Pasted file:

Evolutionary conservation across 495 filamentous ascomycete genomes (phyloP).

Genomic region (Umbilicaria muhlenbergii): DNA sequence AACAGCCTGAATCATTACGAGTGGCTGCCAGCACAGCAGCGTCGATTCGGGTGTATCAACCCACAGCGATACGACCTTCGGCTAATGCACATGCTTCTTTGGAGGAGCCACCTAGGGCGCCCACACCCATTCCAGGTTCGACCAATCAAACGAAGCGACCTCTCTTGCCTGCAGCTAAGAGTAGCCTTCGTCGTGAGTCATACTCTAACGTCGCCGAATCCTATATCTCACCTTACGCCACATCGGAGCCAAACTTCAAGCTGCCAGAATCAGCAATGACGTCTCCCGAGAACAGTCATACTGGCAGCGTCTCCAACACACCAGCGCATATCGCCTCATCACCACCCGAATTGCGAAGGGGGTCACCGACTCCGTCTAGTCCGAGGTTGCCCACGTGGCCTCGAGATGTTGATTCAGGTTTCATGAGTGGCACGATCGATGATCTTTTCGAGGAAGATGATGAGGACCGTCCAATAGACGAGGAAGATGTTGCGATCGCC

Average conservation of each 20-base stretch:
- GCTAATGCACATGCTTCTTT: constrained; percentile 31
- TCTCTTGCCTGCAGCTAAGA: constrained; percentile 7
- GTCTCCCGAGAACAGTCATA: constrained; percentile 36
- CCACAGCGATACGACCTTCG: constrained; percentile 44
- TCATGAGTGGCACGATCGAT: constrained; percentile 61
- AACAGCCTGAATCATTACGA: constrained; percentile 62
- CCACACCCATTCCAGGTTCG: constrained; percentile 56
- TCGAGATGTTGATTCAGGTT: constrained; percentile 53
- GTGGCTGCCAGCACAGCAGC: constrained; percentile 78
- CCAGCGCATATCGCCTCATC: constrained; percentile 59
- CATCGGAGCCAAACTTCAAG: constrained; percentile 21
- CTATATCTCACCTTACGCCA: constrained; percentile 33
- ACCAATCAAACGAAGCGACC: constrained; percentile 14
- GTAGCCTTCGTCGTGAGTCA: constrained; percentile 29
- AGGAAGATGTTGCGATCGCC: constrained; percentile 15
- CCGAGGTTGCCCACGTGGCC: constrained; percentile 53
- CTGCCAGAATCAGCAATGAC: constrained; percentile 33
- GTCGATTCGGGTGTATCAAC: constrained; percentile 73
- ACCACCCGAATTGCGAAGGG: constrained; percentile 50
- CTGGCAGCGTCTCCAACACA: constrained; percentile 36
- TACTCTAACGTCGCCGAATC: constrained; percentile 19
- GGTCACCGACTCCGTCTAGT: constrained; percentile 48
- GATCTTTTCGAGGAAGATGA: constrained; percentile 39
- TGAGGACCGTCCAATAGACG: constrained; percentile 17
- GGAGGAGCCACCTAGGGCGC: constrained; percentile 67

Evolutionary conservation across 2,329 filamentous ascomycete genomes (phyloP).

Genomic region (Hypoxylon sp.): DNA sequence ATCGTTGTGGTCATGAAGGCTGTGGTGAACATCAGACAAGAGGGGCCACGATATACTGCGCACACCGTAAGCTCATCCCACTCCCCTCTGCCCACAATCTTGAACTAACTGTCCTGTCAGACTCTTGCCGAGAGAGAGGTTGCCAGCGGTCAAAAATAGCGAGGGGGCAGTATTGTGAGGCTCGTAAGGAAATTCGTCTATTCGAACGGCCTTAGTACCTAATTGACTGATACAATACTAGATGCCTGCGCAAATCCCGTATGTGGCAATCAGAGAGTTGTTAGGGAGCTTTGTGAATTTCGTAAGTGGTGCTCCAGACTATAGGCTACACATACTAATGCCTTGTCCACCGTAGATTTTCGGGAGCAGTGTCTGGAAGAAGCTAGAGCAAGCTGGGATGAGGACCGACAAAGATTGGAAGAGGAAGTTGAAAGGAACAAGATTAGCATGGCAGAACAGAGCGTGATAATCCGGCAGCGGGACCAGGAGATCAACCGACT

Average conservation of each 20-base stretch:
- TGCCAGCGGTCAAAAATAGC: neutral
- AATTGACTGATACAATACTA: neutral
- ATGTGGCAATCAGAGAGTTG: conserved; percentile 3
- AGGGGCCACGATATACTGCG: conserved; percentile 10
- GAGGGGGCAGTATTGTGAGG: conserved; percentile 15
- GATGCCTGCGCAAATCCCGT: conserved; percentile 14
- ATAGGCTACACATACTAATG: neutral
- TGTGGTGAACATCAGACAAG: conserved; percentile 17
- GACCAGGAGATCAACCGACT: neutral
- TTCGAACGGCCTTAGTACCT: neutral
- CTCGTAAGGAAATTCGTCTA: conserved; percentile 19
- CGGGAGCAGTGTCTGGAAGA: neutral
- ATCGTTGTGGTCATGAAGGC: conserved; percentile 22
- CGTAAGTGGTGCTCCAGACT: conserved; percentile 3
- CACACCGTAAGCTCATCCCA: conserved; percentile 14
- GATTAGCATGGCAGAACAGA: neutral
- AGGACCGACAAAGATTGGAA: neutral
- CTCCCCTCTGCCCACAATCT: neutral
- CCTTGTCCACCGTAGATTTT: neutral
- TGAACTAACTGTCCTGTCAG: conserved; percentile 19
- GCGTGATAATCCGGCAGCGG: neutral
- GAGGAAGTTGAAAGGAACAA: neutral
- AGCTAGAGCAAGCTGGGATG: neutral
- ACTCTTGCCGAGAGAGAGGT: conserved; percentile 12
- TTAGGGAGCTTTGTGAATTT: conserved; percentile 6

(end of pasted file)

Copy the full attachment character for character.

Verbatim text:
Evolutionary conservation across 495 filamentous ascomycete genomes (phyloP).

Genomic region (Umbilicaria muhlenbergii): DNA sequence AACAGCCTGAATCATTACGAGTGGCTGCCAGCACAGCAGCGTCGATTCGGGTGTATCAACCCACAGCGATACGACCTTCGGCTAATGCACATGCTTCTTTGGAGGAGCCACCTAGGGCGCCCACACCCATTCCAGGTTCGACCAATCAAACGAAGCGACCTCTCTTGCCTGCAGCTAAGAGTAGCCTTCGTCGTGAGTCATACTCTAACGTCGCCGAATCCTATATCTCACCTTACGCCACATCGGAGCCAAACTTCAAGCTGCCAGAATCAGCAATGACGTCTCCCGAGAACAGTCATACTGGCAGCGTCTCCAACACACCAGCGCATATCGCCTCATCACCACCCGAATTGCGAAGGGGGTCACCGACTCCGTCTAGTCCGAGGTTGCCCACGTGGCCTCGAGATGTTGATTCAGGTTTCATGAGTGGCACGATCGATGATCTTTTCGAGGAAGATGATGAGGACCGTCCAATAGACGAGGAAGATGTTGCGATCGCC

Average conservation of each 20-base stretch:
- GCTAATGCACATGCTTCTTT: constrained; percentile 31
- TCTCTTGCCTGCAGCTAAGA: constrained; percentile 7
- GTCTCCCGAGAACAGTCATA: constrained; percentile 36
- CCACAGCGATACGACCTTCG: constrained; percentile 44
- TCATGAGTGGCACGATCGAT: constrained; percentile 61
- AACAGCCTGAATCATTACGA: constrained; percentile 62
- CCACACCCATTCCAGGTTCG: constrained; percentile 56
- TCGAGATGTTGATTCAGGTT: constrained; percentile 53
- GTGGCTGCCAGCACAGCAGC: constrained; percentile 78
- CCAGCGCATATCGCCTCATC: constrained; percentile 59
- CATCGGAGCCAAACTTCAAG: constrained; percentile 21
- CTATATCTCACCTTACGCCA: constrained; percentile 33
- ACCAATCAAACGAAGCGACC: constrained; percentile 14
- GTAGCCTTCGTCGTGAGTCA: constrained; percentile 29
- AGGAAGATGTTGCGATCGCC: constrained; percentile 15
- CCGAGGTTGCCCACGTGGCC: constrained; percentile 53
- CTGCCAGAATCAGCAATGAC: constrained; percentile 33
- GTCGATTCGGGTGTATCAAC: constrained; percentile 73
- ACCACCCGAATTGCGAAGGG: constrained; percentile 50
- CTGGCAGCGTCTCCAACACA: constrained; percentile 36
- TACTCTAACGTCGCCGAATC: constrained; percentile 19
- GGTCACCGACTCCGTCTAGT: constrained; percentile 48
- GATCTTTTCGAGGAAGATGA: constrained; percentile 39
- TGAGGACCGTCCAATAGACG: constrained; percentile 17
- GGAGGAGCCACCTAGGGCGC: constrained; percentile 67

Evolutionary conservation across 2,329 filamentous ascomycete genomes (phyloP).

Genomic region (Hypoxylon sp.): DNA sequence ATCGTTGTGGTCATGAAGGCTGTGGTGAACATCAGACAAGAGGGGCCACGATATACTGCGCACACCGTAAGCTCATCCCACTCCCCTCTGCCCACAATCTTGAACTAACTGTCCTGTCAGACTCTTGCCGAGAGAGAGGTTGCCAGCGGTCAAAAATAGCGAGGGGGCAGTATTGTGAGGCTCGTAAGGAAATTCGTCTATTCGAACGGCCTTAGTACCTAATTGACTGATACAATACTAGATGCCTGCGCAAATCCCGTATGTGGCAATCAGAGAGTTGTTAGGGAGCTTTGTGAATTTCGTAAGTGGTGCTCCAGACTATAGGCTACACATACTAATGCCTTGTCCACCGTAGATTTTCGGGAGCAGTGTCTGGAAGAAGCTAGAGCAAGCTGGGATGAGGACCGACAAAGATTGGAAGAGGAAGTTGAAAGGAACAAGATTAGCATGGCAGAACAGAGCGTGATAATCCGGCAGCGGGACCAGGAGATCAACCGACT

Average conservation of each 20-base stretch:
- TGCCAGCGGTCAAAAATAGC: neutral
- AATTGACTGATACAATACTA: neutral
- ATGTGGCAATCAGAGAGTTG: conserved; percentile 3
- AGGGGCCACGATATACTGCG: conserved; percentile 10
- GAGGGGGCAGTATTGTGAGG: conserved; percentile 15
- GATGCCTGCGCAAATCCCGT: conserved; percentile 14
- ATAGGCTACACATACTAATG: neutral
- TGTGGTGAACATCAGACAAG: conserved; percentile 17
- GACCAGGAGATCAACCGACT: neutral
- TTCGAACGGCCTTAGTACCT: neutral
- CTCGTAAGGAAATTCGTCTA: conserved; percentile 19
- CGGGAGCAGTGTCTGGAAGA: neutral
- ATCGTTGTGGTCATGAAGGC: conserved; percentile 22
- CGTAAGTGGTGCTCCAGACT: conserved; percentile 3
- CACACCGTAAGCTCATCCCA: conserved; percentile 14
- GATTAGCATGGCAGAACAGA: neutral
- AGGACCGACAAAGATTGGAA: neutral
- CTCCCCTCTGCCCACAATCT: neutral
- CCTTGTCCACCGTAGATTTT: neutral
- TGAACTAACTGTCCTGTCAG: conserved; percentile 19
- GCGTGATAATCCGGCAGCGG: neutral
- GAGGAAGTTGAAAGGAACAA: neutral
- AGCTAGAGCAAGCTGGGATG: neutral
- ACTCTTGCCGAGAGAGAGGT: conserved; percentile 12
- TTAGGGAGCTTTGTGAATTT: conserved; percentile 6